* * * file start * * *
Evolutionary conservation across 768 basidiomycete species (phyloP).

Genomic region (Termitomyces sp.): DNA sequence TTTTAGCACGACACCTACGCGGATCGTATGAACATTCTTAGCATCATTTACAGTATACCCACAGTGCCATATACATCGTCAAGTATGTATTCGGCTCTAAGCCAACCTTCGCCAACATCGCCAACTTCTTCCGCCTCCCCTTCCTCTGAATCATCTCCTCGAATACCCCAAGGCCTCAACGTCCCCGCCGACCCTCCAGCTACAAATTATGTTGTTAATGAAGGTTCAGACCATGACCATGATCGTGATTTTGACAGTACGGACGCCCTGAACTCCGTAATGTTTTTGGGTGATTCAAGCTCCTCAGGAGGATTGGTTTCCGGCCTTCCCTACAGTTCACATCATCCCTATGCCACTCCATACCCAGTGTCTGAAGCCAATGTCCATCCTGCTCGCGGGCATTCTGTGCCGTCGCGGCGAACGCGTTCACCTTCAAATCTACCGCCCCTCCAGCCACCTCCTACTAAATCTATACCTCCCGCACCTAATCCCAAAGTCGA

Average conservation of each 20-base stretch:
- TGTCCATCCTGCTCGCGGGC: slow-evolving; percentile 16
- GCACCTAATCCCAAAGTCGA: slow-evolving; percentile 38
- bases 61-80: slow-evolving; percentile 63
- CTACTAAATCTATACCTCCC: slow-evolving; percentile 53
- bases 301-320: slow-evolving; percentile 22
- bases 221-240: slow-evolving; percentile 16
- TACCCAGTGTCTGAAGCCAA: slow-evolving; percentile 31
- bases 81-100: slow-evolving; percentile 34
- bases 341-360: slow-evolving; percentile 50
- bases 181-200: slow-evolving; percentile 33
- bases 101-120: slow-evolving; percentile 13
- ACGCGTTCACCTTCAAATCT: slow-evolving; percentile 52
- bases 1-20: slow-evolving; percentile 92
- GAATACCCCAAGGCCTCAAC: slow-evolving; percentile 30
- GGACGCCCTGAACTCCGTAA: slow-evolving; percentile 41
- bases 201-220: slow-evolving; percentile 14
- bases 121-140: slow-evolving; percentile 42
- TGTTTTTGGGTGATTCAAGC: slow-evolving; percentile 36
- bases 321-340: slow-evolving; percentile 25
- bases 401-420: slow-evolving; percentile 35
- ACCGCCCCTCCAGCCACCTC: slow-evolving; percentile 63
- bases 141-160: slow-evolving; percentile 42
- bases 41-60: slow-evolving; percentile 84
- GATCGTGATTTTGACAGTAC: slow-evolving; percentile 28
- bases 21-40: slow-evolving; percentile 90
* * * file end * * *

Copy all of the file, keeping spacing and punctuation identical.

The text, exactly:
Evolutionary conservation across 768 basidiomycete species (phyloP).

Genomic region (Termitomyces sp.): DNA sequence TTTTAGCACGACACCTACGCGGATCGTATGAACATTCTTAGCATCATTTACAGTATACCCACAGTGCCATATACATCGTCAAGTATGTATTCGGCTCTAAGCCAACCTTCGCCAACATCGCCAACTTCTTCCGCCTCCCCTTCCTCTGAATCATCTCCTCGAATACCCCAAGGCCTCAACGTCCCCGCCGACCCTCCAGCTACAAATTATGTTGTTAATGAAGGTTCAGACCATGACCATGATCGTGATTTTGACAGTACGGACGCCCTGAACTCCGTAATGTTTTTGGGTGATTCAAGCTCCTCAGGAGGATTGGTTTCCGGCCTTCCCTACAGTTCACATCATCCCTATGCCACTCCATACCCAGTGTCTGAAGCCAATGTCCATCCTGCTCGCGGGCATTCTGTGCCGTCGCGGCGAACGCGTTCACCTTCAAATCTACCGCCCCTCCAGCCACCTCCTACTAAATCTATACCTCCCGCACCTAATCCCAAAGTCGA

Average conservation of each 20-base stretch:
- TGTCCATCCTGCTCGCGGGC: slow-evolving; percentile 16
- GCACCTAATCCCAAAGTCGA: slow-evolving; percentile 38
- bases 61-80: slow-evolving; percentile 63
- CTACTAAATCTATACCTCCC: slow-evolving; percentile 53
- bases 301-320: slow-evolving; percentile 22
- bases 221-240: slow-evolving; percentile 16
- TACCCAGTGTCTGAAGCCAA: slow-evolving; percentile 31
- bases 81-100: slow-evolving; percentile 34
- bases 341-360: slow-evolving; percentile 50
- bases 181-200: slow-evolving; percentile 33
- bases 101-120: slow-evolving; percentile 13
- ACGCGTTCACCTTCAAATCT: slow-evolving; percentile 52
- bases 1-20: slow-evolving; percentile 92
- GAATACCCCAAGGCCTCAAC: slow-evolving; percentile 30
- GGACGCCCTGAACTCCGTAA: slow-evolving; percentile 41
- bases 201-220: slow-evolving; percentile 14
- bases 121-140: slow-evolving; percentile 42
- TGTTTTTGGGTGATTCAAGC: slow-evolving; percentile 36
- bases 321-340: slow-evolving; percentile 25
- bases 401-420: slow-evolving; percentile 35
- ACCGCCCCTCCAGCCACCTC: slow-evolving; percentile 63
- bases 141-160: slow-evolving; percentile 42
- bases 41-60: slow-evolving; percentile 84
- GATCGTGATTTTGACAGTAC: slow-evolving; percentile 28
- bases 21-40: slow-evolving; percentile 90